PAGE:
Apá/Rafael Reyes Quotes in I Am Not Your Perfect Mexican Daughter
My body feels like it weighs a thousand pounds. I picture my mother’s face streaked with tears and dirt, my father bowing his head in defeat. “And Olga? What about Olga? She was . . . She was ...” I can’t get the words out.
Tía Fermina clasps her hands to her chest and nods. “See, mija, that’s why I want you to know. So when you and your mother fight, you can see where she’s come from and understand what’s happened to her. She doesn’t mean to hurt you.”
I can’t look at Amá without thinking about the border. I keep picturing her screaming on the ground, Apá with a gun to his head. I don’t think I can ever tell her that I know. But how do we live with these secrets locked within us? How do we tie our shoes, brush our hair, drink coffee, wash the dishes, and go to sleep, pretending everything is fine? How do we laugh and feel happiness despite the buried things growing inside? How can we do that day after day?
“I understand that it hurts, believe me, but this isn’t about you. […] Why would you want to cause your family more pain?
“Because we shouldn’t be living lies,” I say. […] “I’m tired of pretending and letting things blister inside me. Keeping things to myself almost killed me. I don’t want to live like that anymore.”
“What are you talking about?”
“Forget it.” Part of me wonders if Angie is right—who am I to do this to my family?—but I hate this feeling, like the weight of this will make my chest collapse.
Angie wipes the tears from her eyes with her palms. “Some things should never be said out loud, Julia. Can’t you see that?”
“What do I do with this?” I say to myself aloud. “How do I bury this, too?”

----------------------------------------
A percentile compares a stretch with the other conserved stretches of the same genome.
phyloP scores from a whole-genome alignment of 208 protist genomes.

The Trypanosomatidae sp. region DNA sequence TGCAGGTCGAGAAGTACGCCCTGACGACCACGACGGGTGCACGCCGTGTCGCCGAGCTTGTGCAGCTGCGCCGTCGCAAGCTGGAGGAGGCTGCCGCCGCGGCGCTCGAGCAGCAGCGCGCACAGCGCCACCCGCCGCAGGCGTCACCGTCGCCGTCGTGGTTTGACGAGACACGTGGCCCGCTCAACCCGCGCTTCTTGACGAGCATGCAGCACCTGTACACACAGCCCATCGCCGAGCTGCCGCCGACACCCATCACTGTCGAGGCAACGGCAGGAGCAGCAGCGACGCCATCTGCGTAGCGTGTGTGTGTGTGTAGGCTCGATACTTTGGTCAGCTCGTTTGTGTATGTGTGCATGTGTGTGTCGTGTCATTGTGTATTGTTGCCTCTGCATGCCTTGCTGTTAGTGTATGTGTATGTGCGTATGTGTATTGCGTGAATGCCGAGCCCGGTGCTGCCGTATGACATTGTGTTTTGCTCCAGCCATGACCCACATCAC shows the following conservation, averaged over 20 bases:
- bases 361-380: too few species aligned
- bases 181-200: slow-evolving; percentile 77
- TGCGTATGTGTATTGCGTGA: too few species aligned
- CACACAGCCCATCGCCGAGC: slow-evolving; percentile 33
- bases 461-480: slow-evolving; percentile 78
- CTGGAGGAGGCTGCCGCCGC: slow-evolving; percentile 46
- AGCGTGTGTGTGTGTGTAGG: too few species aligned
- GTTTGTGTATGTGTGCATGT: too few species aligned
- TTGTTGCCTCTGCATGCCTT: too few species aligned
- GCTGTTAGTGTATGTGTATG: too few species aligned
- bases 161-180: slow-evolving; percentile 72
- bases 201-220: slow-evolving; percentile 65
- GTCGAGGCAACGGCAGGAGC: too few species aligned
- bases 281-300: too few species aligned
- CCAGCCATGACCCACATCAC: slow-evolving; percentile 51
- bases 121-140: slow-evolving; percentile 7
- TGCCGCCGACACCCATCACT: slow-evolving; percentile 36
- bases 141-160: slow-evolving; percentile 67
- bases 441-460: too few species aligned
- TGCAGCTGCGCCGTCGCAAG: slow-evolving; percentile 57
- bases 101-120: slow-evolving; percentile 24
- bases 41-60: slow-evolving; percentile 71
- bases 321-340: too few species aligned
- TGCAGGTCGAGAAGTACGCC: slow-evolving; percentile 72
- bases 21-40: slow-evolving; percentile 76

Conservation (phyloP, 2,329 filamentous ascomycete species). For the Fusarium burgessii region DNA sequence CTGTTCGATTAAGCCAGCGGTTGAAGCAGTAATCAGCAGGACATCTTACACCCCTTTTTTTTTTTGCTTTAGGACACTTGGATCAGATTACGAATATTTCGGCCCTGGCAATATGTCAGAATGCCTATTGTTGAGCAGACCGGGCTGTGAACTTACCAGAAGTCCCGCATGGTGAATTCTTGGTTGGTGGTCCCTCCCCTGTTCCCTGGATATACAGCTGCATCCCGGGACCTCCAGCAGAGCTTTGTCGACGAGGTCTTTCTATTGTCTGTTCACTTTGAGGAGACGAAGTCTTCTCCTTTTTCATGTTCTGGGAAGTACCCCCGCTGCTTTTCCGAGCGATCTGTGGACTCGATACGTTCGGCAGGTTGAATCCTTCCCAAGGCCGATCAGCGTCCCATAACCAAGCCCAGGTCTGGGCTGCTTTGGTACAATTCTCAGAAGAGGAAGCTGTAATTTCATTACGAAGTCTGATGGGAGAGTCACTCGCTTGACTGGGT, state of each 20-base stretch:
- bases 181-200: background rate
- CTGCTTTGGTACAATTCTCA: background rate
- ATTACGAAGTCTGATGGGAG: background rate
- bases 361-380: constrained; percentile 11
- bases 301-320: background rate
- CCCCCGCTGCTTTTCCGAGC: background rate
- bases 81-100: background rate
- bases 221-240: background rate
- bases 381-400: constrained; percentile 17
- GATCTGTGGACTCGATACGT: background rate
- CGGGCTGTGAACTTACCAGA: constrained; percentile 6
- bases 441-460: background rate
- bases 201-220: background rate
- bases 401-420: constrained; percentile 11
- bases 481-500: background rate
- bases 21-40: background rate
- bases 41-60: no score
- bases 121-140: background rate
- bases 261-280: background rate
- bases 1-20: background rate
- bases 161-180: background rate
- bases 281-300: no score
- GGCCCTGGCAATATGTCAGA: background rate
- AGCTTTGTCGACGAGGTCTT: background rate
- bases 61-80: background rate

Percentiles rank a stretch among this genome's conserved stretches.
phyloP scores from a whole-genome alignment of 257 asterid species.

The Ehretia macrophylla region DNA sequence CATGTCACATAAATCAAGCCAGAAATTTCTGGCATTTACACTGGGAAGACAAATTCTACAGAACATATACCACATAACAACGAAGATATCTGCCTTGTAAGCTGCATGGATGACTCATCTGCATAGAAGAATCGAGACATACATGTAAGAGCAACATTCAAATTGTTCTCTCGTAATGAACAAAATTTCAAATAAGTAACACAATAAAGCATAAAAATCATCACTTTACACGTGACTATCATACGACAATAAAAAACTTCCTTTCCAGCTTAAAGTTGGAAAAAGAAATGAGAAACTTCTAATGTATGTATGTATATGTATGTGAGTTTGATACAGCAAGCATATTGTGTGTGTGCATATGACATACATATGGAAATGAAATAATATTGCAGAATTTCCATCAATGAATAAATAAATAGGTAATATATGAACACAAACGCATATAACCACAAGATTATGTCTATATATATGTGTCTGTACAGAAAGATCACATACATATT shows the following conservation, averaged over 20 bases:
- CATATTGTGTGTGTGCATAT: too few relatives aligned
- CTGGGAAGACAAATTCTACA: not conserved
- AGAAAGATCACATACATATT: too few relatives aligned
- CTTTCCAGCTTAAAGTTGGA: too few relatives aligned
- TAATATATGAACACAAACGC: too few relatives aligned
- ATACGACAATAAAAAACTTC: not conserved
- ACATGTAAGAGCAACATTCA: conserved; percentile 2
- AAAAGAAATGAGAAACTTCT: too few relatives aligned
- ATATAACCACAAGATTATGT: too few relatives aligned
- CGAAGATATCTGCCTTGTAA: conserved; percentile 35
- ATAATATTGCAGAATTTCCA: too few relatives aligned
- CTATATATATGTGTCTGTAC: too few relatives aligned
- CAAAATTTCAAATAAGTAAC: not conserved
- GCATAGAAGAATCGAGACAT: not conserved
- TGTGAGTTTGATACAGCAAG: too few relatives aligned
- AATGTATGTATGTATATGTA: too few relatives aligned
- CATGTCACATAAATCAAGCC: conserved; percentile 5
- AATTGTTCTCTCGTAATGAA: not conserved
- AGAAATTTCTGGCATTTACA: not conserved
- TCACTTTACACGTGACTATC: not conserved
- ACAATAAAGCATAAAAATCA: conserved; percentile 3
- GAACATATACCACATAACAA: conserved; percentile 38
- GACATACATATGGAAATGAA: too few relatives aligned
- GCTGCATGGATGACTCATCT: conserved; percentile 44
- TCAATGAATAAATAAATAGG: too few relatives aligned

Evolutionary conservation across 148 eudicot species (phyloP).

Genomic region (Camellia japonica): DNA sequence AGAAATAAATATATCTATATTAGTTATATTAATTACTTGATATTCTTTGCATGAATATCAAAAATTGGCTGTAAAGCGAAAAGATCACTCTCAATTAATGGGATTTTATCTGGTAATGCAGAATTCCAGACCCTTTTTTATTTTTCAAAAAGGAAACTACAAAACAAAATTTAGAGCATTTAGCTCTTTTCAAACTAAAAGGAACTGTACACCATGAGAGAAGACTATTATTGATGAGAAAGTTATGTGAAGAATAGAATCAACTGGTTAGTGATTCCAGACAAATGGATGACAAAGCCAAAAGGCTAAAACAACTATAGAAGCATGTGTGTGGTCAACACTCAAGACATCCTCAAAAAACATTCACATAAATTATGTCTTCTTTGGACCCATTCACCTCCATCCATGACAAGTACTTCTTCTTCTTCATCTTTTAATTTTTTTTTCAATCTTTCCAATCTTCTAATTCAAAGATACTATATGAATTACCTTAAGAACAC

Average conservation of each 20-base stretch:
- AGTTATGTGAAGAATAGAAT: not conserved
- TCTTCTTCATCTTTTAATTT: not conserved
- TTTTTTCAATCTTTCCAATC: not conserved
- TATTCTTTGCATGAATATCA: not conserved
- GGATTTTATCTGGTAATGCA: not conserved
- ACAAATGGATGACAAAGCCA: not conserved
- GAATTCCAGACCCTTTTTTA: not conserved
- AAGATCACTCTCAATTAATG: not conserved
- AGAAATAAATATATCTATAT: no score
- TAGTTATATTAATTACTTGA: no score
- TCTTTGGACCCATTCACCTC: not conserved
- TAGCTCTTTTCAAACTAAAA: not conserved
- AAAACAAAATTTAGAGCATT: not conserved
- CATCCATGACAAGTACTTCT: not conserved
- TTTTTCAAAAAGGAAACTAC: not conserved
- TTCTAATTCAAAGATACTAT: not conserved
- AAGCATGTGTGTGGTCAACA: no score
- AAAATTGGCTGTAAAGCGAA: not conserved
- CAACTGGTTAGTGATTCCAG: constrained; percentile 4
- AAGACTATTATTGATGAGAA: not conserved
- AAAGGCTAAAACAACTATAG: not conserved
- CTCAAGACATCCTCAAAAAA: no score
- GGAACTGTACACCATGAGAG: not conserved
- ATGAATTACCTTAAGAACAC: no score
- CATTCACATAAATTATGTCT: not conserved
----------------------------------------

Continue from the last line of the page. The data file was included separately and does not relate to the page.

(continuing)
“What do you mean?”
“I mean, how am I going to keep this secret? Why do I have to be the one living with this shit?”
“Please, don’t tell your parents. Olga never wanted to hurt them.”
“Why wouldn’t I? And why should I listen to you?”
“Sometimes it’s best not to tell the truth.”
How can I leave them like this? How can I just live my life and leave them behind? What kind of person does that? Will I ever forgive myself?
“We love you, Julia. We love you so much,” Amá says, and presses some money into my hand. “Para si se te antoja algo,” she says, in case I crave something when I get to New York. “Remember you can come back whenever you want.”
I pull out Olga’s ultrasound picture from my journal before we land. At times, it looks like an egg. Occasionally, it looks like an eye. The other day I was convinced I could see it pulsing. How can I ever give this to my parents, something else to love, something dead? These last two years I combed and delved through my sister’s life to better understand her, which meant I learned to find pieces of myself—both beautiful and ugly—and how amazing is it that I hold a piece of her right here in my hands?